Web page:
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Jul 12, 2001, 3:00:34 AM7/12/01

to

Hi All,

thank you to all who continue to respond to all of my questions ... and there

are always plenty of them.

I have the following function embedded in the findD code below.

a[1] =5;

a[n_]:= a[n] = (-1)^(n+1) (Abs[a[n-1]]+2)

In[225]:=

findD[n_]:=

Module[{c=0},NestWhile[(c++;(-1)^c(Abs[#]+2))&,5,JacobiSymbol[#,n]!=-1&]]

I would like to change the pure function to use the following (cleaner) function

that requires no starting value (and starts for n = 1).

In[255]:=

a[n_]:= a[n]= (-1)^(n+1)*(2n + 3)

Also, it would be important to test n prior to calling findD. If n is a perfect

square, findD will "never" converge. Is there a simple way to test if n is

square and tell the user ... try again ... n is a perfect square.

Again thank you for all of the help ... Wilson

Jul 13, 2001, 4:25:13 AM7/13/01

to

Hi,

> I have the following function embedded in the findD code below.

>

> a[1] =5;

>

> a[n_]:= a[n] = (-1)^(n+1) (Abs[a[n-1]]+2)

>

> In[225]:=

> findD[n_]:=

> Module[{c=0},NestWhile[(c++;(-1)^c(Abs[#]+2))&,5,JacobiSymbol[#,n]!=-1&]]

>

> I would like to change the pure function to use the following (cleaner) function

> that requires no starting value (and starts for n = 1).

>

> In[255]:=

> a[n_]:= a[n]= (-1)^(n+1)*(2n + 3)

So just do it, but with

a[n_Integer]/; Positive[n]:= a[n]= (-1)^(n+1)*(2n + 3)

the code is *not* "cleaner" it is just with out the recursion.

Why not use

a[n_Integer] /; Positive[n] := a[n] = (-1)^(n + 1)*(2n + 3)

and

findD1[n_] /; Head[Sqrt[n]] =!= Integer :=

Module[{i = 1, ai},

While[True,

If[JacobiSymbol[ ai = a[i++] , n] == -1, Break[]];

];

ai

]

>

> Also, it would be important to test n prior to calling findD. If n is a perfect

> square, findD will "never" converge. Is there a simple way to test if n is

> square

PerfectSquareQ[n_Integer]:=Head[Sqrt[n]] === Integer

Regards

Jens

Jul 13, 2001, 4:35:25 AM7/13/01

to

Hi Wilson:

Now that we know exactly what you want, it is easy to write a module for FindD:

FindD[n_]:=Module[{c=1,a},If[IntegerQ[Sqrt[n]],a="n is a perfect square",

While[JacobiSymbol[(-1)^(c+1)(2c+3),n]é-1,c=c+1];

a=(-1)^(c+1)(2c+3)];

Return[a]]

FindD[1929321]

n is a perfect square

FindD[567134594567891251143216731]

-15

Regards,

Ranko

In Message 42/124 From Fl...@safebunch.com Jul 12,01 02:52:35 AM-0400

Wilson wrote:

> Hi All,

>

> thank you to all who continue to respond to all of my questions ... and there

> are always plenty of them.

>

> I have the following function embedded in the findD code below.

>

> a[1] =5;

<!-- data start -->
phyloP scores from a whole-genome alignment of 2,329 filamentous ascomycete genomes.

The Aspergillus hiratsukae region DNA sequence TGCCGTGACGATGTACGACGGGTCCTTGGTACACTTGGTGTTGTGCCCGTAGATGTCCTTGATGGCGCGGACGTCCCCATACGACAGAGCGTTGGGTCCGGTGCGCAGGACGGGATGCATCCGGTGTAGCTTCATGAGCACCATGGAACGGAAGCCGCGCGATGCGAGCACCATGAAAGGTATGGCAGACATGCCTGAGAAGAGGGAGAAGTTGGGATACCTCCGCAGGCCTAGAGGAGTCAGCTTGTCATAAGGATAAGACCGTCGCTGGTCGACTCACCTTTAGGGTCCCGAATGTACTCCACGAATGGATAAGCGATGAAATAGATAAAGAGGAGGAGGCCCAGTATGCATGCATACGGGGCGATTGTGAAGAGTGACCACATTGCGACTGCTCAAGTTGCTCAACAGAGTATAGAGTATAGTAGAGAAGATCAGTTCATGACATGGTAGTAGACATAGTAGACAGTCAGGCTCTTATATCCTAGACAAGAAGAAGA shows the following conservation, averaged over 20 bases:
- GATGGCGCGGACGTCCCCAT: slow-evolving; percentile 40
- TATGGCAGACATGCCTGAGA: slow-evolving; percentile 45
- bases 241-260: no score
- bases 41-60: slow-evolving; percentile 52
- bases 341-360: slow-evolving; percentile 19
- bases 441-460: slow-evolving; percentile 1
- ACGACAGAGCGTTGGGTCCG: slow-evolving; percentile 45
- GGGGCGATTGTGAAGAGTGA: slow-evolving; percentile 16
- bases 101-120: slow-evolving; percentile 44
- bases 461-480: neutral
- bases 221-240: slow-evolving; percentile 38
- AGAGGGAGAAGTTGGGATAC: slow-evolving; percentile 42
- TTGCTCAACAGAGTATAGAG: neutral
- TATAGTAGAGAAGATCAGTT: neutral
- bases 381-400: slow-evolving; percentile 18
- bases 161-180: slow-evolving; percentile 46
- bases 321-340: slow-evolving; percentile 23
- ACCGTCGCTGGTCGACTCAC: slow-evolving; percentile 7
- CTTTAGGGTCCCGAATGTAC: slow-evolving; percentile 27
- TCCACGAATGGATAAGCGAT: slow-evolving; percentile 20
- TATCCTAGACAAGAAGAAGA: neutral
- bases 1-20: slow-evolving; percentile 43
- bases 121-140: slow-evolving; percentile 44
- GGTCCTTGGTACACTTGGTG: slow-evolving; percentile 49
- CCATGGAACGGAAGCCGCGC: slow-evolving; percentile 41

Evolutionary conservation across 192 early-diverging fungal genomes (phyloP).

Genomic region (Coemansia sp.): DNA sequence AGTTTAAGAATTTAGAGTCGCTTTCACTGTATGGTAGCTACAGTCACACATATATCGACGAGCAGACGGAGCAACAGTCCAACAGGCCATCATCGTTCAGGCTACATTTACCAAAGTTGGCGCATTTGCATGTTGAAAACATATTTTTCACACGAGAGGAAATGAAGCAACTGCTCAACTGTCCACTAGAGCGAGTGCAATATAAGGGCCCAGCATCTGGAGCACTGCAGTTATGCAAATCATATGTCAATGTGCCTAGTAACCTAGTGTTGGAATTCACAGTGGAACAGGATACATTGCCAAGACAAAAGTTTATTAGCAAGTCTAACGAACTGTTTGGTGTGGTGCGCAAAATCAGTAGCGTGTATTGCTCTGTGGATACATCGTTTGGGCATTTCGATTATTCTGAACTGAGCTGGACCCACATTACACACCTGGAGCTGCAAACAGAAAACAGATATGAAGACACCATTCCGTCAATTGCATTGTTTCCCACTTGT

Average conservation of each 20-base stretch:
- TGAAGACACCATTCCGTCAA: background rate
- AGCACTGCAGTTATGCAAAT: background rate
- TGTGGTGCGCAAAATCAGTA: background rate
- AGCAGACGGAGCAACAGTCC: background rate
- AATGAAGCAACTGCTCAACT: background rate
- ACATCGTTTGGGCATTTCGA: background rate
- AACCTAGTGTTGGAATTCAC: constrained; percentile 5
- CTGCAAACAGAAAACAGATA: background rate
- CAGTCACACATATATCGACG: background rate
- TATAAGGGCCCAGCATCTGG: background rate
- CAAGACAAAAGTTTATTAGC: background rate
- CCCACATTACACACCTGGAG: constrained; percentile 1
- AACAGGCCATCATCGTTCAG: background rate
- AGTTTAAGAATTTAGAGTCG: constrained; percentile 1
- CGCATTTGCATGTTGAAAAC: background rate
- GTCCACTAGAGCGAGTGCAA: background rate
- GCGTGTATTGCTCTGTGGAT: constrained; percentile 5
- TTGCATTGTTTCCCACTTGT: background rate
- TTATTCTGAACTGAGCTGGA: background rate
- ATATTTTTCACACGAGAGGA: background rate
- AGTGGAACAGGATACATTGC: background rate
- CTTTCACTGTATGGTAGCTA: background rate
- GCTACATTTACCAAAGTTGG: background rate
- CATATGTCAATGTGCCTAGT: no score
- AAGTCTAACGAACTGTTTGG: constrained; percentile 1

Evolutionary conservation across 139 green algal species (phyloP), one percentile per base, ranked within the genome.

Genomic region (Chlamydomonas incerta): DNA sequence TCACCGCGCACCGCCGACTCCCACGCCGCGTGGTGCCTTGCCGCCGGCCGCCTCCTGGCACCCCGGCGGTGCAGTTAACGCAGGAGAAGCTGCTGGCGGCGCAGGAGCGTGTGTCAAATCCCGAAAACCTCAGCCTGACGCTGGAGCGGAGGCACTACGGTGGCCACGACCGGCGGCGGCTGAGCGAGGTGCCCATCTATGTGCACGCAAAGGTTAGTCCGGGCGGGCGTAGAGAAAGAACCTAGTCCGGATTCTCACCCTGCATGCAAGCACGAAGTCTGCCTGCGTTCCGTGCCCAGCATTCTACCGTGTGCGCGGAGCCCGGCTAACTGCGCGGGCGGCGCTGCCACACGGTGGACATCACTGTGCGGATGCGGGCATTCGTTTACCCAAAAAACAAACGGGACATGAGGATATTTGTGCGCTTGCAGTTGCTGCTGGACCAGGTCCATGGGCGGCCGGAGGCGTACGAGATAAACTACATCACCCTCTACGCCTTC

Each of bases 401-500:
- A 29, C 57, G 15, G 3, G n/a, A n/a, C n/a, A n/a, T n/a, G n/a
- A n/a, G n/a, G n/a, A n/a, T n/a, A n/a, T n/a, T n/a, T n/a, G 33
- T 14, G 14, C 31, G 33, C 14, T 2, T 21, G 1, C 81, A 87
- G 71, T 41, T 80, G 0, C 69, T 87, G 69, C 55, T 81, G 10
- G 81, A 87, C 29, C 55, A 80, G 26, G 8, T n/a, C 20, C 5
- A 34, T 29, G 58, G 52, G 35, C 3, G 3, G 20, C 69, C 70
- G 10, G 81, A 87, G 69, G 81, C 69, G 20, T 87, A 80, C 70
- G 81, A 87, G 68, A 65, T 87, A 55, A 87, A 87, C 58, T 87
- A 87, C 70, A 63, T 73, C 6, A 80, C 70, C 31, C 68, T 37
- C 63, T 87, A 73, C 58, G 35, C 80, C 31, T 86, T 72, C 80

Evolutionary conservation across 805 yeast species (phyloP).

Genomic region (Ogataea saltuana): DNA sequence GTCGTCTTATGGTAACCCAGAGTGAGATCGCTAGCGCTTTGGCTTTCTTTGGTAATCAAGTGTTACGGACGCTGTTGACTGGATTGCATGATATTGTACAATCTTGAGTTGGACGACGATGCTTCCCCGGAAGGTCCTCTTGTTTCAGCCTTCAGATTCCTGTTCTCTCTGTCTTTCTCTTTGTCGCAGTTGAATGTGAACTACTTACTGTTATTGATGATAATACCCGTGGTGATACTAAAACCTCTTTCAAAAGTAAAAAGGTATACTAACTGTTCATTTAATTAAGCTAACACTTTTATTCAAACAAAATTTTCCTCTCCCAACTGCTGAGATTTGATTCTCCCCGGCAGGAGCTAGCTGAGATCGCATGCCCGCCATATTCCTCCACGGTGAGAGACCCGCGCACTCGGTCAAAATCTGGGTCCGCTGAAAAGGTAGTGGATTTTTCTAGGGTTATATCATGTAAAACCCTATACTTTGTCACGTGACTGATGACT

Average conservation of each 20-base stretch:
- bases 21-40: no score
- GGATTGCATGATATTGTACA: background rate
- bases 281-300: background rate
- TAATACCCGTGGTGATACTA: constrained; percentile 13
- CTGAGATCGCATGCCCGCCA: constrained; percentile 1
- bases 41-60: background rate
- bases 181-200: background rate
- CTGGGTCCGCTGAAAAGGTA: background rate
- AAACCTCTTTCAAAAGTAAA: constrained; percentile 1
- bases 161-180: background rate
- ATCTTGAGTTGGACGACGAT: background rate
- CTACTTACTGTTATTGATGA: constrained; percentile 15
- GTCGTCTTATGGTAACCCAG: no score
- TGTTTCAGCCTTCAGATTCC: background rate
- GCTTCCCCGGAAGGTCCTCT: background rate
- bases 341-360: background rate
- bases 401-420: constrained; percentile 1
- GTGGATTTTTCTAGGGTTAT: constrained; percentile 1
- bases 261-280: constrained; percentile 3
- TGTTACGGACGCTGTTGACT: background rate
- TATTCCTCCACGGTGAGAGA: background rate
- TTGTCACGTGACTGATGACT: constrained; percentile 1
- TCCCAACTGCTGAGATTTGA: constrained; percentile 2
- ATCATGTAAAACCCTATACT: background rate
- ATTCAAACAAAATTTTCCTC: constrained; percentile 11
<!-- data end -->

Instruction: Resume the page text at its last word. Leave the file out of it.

>

> a[n_]:= a[n] = (-1)^(n+1) (Abs[a[n-1]]+2)

>

> In[225]:=

> findD[n_]:=

> Module[{c=0},NestWhile[(c++;(-1)^c(Abs[#]+2))&,5,JacobiSymbol[#,n]!=-1&]]

>

> I would like to change the pure function to use the following (cleaner) function

> that requires no starting value (and starts for n = 1).

>

> In[255]:=

> a[n_]:= a[n]= (-1)^(n+1)*(2n + 3)

>

> Also, it would be important to test n prior to calling findD. If n is a perfect

> square, findD will "never" converge. Is there a simple way to test if n is

Jul 13, 2001, 4:44:43 AM7/13/01

to

squareQ[n_Integer] := IntegerQ[Sqrt[n]]

Orestis

<Fl...@safebunch.com> wrote in message news:9ijhui$ri5$1...@smc.vnet.net...

Orestis

<Fl...@safebunch.com> wrote in message news:9ijhui$ri5$1...@smc.vnet.net...

Jul 14, 2001, 1:42:51 AM7/14/01

to

Fl...@safebunch.com wrote:

>

> [...]

> Also, it would be important to test n prior to calling findD. If n is

> a perfect square, findD will "never" converge. Is there a simple way

> to test if n is square and tell the user ... try again ... n is a

> perfect square.

>

> Again thank you for all of the help ... Wilson

>

> [...]

> Also, it would be important to test n prior to calling findD. If n is

> a perfect square, findD will "never" converge. Is there a simple way

> to test if n is square and tell the user ... try again ... n is a

> perfect square.

>

> Again thank you for all of the help ... Wilson

With regards to this, some care should be exercised when using the

proposed IntegerQ{Sqrt[n]] test. Specifically, if n is large, this can

be quite slow. A (usually) faster test involves taking a numerical

approximation to the square root and checking that it is equal to its

rounded value.

squaretest1[ee_] := IntegerQ[Sqrt[ee]]

squaretest2[ee_] := Module[{prec=Log[10.,ee], sqrt},

sqrt = Sqrt[N[ee, prec+$MachinePrecision]];

sqrt == Round[sqrt]

]

We'll try them on a random large number, its square, and the square plus

1.

aa[digits_] := Random[Integer, 10^digits-1]

int = aa[10^5];

int2 = int^2;

In[50]:= Timing[squaretest1[int]]

Out[50]= {10.14 Second, False}

In[51]:= Timing[squaretest2[int]]

Out[51]= {0.51 Second, False}

In[54]:= Timing[squaretest1[int2]]

Out[54]= {0.66 Second, True}

In[55]:= Timing[squaretest2[int2]]

Out[55]= {1.1 Second, True}

In[56]:= Timing[squaretest1[int2+1]]

Out[56]= {10.76 Second, False}

In[57]:= Timing[squaretest2[int2+1]]

Out[57]= {1.1 Second, False}

The "naive" method wins only when we actually have a perfect square.

This is because Power uses a numerical approximation itself in internal

code to find the square root, in case it is exact. But most numbers are

not squares, so the explicit numeric approximation method will be better

if inputs tend to be large and random (or at least not heavily skewed

toward perfect squares).

Daniel Lichtblau

Wolfram Research

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